EA Rumored to Go Private

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Video game developer and publisher, Electronic Arts Inc (EA) is reportedly up for sale. According to a recent news feed from the New York Post, private equity players KKR and Providence Equity have shown keen interest in buying the video game maker. EA shares jumped 5.5% in response, closing at $13.81 on August 16, 2012.

According to the New York Post, the private-equity firms are rumored to have offered $20 a share, which is approximately a 45% premium to the closing price of $13.81. Since the discussions are at a very preliminary stage, EA has declined to provide any details.

Redwood City, California based EA is well known for its popular franchises such as Battlefield, Madden NFL, SimCity and many more. However, declining retail sales due to the ongoing transition from the physical to the digital platform and the emergence of free-to-play games has hurt EA’s top-line and profitability growth over the last couple of years.

U.S. video game retail sales declined 20.1% year over year to $548.8 million in July 2012, the eighth consecutive month of decline. Sluggish consumer spending on packaged goods has been a major factor behind this decline. According to market research firm NPD, overall consumer spending dropped 16% annually in the second quarter of 2012.

Online gaming is expected to witness growth at the expense of retail sales, given the growing popularity of digital distribution and free-to-play browser games. Consumers are increasingly spending more on smartphones and portable devices (such as the iPad) as compared to traditional devices for playing online games. 

Although EA has been steadily increasing its presence in the digital segment by offering its popular franchises online, they have not attained much success in terms of monetization to offset the significant loss from the packaged goods segment.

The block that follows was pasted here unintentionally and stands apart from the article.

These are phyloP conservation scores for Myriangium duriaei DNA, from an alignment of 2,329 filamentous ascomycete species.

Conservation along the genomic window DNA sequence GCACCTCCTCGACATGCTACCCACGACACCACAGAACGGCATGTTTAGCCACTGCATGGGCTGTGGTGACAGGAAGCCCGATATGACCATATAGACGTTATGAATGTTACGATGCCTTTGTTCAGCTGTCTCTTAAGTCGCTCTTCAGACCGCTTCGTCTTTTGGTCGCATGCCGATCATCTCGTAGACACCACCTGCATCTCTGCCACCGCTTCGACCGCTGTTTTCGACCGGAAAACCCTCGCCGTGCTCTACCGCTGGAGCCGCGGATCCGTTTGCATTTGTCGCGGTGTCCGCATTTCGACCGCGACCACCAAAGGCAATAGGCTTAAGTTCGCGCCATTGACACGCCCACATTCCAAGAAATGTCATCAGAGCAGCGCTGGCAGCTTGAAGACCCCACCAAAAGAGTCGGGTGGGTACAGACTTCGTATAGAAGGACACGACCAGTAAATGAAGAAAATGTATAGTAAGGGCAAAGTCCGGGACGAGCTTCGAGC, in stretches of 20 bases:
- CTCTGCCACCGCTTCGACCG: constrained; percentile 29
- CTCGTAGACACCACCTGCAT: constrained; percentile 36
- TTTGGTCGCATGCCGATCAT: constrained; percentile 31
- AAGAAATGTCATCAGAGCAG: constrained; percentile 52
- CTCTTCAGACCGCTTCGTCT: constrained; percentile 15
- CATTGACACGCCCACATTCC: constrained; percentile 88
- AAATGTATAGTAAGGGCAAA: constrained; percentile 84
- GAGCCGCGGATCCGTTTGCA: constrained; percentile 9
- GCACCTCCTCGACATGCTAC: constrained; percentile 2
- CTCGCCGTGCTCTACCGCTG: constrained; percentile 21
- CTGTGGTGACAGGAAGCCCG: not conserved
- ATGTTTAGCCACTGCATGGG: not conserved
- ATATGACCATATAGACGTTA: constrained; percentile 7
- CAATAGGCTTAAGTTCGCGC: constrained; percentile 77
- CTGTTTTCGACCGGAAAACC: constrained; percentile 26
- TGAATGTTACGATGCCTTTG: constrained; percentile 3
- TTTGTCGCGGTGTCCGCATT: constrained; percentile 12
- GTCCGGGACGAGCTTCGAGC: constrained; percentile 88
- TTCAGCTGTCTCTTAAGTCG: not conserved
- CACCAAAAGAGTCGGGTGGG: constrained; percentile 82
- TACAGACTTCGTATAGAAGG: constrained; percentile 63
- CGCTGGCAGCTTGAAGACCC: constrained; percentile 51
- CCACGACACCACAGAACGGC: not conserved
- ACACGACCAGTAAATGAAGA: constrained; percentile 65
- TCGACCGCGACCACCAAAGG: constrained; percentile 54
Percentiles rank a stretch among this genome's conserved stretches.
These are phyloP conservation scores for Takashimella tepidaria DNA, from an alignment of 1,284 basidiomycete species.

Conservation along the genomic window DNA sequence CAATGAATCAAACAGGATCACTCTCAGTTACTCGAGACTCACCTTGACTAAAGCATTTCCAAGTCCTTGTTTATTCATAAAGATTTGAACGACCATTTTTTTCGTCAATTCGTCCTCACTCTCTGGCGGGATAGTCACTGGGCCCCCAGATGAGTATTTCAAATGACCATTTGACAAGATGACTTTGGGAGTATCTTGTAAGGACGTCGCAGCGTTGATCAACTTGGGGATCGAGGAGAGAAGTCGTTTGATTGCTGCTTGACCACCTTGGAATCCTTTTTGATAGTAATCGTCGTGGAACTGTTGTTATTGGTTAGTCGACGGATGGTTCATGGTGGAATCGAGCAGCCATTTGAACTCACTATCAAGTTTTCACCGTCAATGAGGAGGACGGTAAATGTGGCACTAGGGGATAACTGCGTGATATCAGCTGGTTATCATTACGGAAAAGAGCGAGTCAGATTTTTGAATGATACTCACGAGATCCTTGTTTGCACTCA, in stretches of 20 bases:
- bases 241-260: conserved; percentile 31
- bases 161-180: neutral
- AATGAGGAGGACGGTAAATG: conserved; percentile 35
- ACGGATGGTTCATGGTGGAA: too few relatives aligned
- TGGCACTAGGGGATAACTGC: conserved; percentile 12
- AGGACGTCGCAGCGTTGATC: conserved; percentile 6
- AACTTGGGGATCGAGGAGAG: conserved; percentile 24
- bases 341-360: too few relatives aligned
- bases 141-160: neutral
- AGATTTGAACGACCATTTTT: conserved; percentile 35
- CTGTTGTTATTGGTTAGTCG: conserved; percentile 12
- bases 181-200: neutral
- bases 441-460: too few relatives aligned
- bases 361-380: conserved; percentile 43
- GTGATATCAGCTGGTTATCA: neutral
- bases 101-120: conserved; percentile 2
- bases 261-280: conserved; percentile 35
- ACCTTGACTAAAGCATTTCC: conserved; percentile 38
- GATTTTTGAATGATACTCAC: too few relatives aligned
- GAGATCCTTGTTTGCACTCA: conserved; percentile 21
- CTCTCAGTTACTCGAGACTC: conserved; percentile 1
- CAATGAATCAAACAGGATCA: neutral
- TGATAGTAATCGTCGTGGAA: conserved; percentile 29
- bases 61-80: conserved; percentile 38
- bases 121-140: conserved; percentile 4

In the recently concluded first quarter of 2012, revenue declined 6.0% year over year despite the 55% jump in digital revenue (66% of total revenue) being fully offset by a 25% year over year decline in publishing and other (30% of total revenue) and 83.0% decline in distribution revenue (4% of total revenue).

Moreover, consumers’ reluctance to spend has compelled EA to provide most of its online games for free (in order to attract more subscribers), which has significantly hurt its profitability. EA reported an operating loss of $220.0 million in the first quarter.

EA expects that the increasing online subscriber base will boost its revenue from the sale of virtual goods going forward. The company also expects to earn significant advertising revenue over the long term.

However, we believe that EA’s online games face significant competition from social and casual game providers such as Zynga (ZNGA), Roveo (makers of Angry Birds) and many other small application developers who not only update their game content and features but also introduce new games on a regular basis.

In this regard, we believe that EA is handicapped by the limited number of new games in its portfolio. The company continues to publish digital versions of its existing franchises, but being mature, these games are naturally not doing as well as new ones from others. We believe that this is going to hurt its attempt to attract online subscribers, thereby negatively impacting revenue growth going forward.

Currently, on a year-to-date basis, EA shares are down 35.2% compared with a 10.8% increase for the S&P 500 and a 2.6% decrease for Activision’s (ATVI). EA is trading at a premium to most of its peers on a Price to Earnings, P/Sales and PEG basis. The current offer of $20.00 equates to a P/E of 31.7x, a significant premium to the current P/E multiple of 21.9x, which investors may find attractive.

We remain Neutral over the long term (6-12 months). Currently, EA has a Zacks #3 Rank, which implies a Hold rating over the short term (1-3 months).

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